New York City — By pushing the doctrine of democratization of the Middle East, it seems, US and Great Britain, have embarked on an international experiment that clearly they lack the expertise or foresight to see to a successful conclusion. Ultimately this policy lends itself to promoting the very undemocratic forces that the United States and its allies have been trying so hard to isolate in the Middle East for past few years.
One can not help but to notice the over arching themes and commonalities amongst the election results of past few months in Iran, Lebanon, Palestinian occupied territories and Egypt. The victorious parties in these elections have following themes in common:
1- they all have received their legitimacy through use of ballots box,
2- they all run effective and smart campaigns against corrupt and inept establishment,
3- they all use populist themes in their campaigns such as job creation, lack of economic prosperity and widening gaps between rich and poor,
4- they all do not believe in democracy in the real sense since they all advocate non secular governments,
5- they all lack experience and hence are unable to govern at national and international level.
Chances are if similar elections are held in the remaining Middle Eastern countries such as Saudi Arabia, Jordan, Kuwait, etc., we will witness similar results where militant Islamist groups will sweep to power using populist themes.
By legitimizing populist non secular movements that are inherently anti-democratic through ballet box in the Middle East, and then putting pre conditions for recognizing and negotiating with their elected officials, US reinforces its perception in the Muslim world as a hypocrite who is willing to simply change the rules of democracy once is not happy with the election results.
Recent sweep of Hamas organization to power in Gaza and West bank could serve as an example of such failed US policy. The failure of the US administration to persuade Israel to make concrete tangible concessions to president Abbass that could have had meaningful effect in daily lives of Palestinians on one hand, and lack of influence on Abbass and Palestinian Authority to curb corruption and cronyism on the other, provided Hamas with an opportunity to exploit all that is wrong in Palestinian society and propel itself to power.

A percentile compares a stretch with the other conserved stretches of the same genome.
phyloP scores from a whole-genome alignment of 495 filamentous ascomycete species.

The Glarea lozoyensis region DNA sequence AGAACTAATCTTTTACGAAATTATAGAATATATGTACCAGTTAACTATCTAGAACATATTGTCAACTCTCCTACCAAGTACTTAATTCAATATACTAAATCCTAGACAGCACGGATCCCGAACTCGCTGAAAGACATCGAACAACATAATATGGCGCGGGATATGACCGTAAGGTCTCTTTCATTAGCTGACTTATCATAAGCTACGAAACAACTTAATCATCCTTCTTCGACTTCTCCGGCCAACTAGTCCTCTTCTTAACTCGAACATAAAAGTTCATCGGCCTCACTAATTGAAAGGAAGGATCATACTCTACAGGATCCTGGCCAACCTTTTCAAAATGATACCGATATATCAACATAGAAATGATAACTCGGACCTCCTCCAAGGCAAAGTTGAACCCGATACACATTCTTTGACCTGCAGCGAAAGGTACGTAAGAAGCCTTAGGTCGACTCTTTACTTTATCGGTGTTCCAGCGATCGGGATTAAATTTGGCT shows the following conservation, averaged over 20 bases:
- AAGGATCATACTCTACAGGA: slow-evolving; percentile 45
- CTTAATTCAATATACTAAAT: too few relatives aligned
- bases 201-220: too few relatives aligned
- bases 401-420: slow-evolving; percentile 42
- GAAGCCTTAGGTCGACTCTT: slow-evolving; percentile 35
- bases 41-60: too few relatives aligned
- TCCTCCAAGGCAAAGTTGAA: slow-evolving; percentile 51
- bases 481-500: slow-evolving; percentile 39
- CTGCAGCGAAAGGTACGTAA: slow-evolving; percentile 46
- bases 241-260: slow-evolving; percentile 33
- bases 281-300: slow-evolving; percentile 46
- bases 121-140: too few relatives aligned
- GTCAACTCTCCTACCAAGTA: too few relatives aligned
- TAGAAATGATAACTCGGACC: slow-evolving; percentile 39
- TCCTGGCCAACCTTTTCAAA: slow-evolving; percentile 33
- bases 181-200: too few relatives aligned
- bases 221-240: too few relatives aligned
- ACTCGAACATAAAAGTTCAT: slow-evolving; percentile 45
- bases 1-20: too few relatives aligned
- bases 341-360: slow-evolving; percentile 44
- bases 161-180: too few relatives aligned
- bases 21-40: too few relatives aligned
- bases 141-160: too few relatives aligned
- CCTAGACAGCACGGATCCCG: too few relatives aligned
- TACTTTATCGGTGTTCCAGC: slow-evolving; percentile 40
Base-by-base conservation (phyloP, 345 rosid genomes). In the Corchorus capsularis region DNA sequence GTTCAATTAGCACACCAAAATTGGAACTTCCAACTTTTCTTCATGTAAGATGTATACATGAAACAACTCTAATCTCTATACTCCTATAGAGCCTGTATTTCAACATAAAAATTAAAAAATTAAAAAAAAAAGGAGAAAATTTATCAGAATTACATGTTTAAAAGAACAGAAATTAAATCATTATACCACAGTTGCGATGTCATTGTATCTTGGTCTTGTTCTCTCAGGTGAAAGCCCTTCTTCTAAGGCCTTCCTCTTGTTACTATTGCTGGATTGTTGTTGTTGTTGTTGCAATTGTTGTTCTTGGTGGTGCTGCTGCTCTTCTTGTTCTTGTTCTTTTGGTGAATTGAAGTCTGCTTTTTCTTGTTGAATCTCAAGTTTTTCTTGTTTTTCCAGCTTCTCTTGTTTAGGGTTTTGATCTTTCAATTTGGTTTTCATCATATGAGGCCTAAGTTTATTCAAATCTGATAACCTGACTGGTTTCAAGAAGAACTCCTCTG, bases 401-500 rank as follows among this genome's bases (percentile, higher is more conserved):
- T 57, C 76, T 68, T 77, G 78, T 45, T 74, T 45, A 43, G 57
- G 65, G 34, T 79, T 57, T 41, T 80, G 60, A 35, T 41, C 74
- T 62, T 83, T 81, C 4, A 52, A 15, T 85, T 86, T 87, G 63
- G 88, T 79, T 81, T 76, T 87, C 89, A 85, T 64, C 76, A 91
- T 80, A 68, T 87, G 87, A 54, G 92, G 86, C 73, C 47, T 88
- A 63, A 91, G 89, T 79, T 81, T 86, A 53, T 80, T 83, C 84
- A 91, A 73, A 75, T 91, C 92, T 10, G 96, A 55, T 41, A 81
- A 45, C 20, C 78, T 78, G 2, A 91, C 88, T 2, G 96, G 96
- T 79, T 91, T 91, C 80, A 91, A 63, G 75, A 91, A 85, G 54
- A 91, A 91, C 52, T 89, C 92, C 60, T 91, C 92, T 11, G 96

With Hamas in power, US and other western powers, although don't dispute the result or the process of the election, are changing the rules of the game by refusing to negotiate or deal with the democratically elected Hamas government. This refusal ultimately plays in the hands of Hamas and other Islamists in the region who have been preaching all along their distrust and suspicious of US intentions in the Muslim world.
Election of Ahmadinejad to presidency of Iran in last June was yet another example of the US miscalculation in the Middle East. During the 2 term presidency of president Khatami , a socially moderate cleric in Iran who was elected with more than 65% of the votes, United States refused to negotiate with Iran on mutually substantive issues that could have resulted on producing concrete benefits to the Iranian people.
As a result of both Bush and Clinton administration's disengagement policy with the government of Iran for over many years, Ahmadinejad, a relatively unknown mayor of Tehran who represents a much more militant version of Islam, was able to exploit the public disgust with the government corruption and discontent with the status quo and hence came to power.
The biggest problem and danger with the recent populist Islamist movements such as the ones in Egypt, Iran, Lebanon, Iraq and Palestinian territories is not their dislike for Israel, US or other western powers. Rather, is their animosity towards secular democratic governments and institutions. This animosity in long run will destroy the secular middle class of the region who ultimately will be the backbone of any democratic and civil society in the region and much needed partner for the west.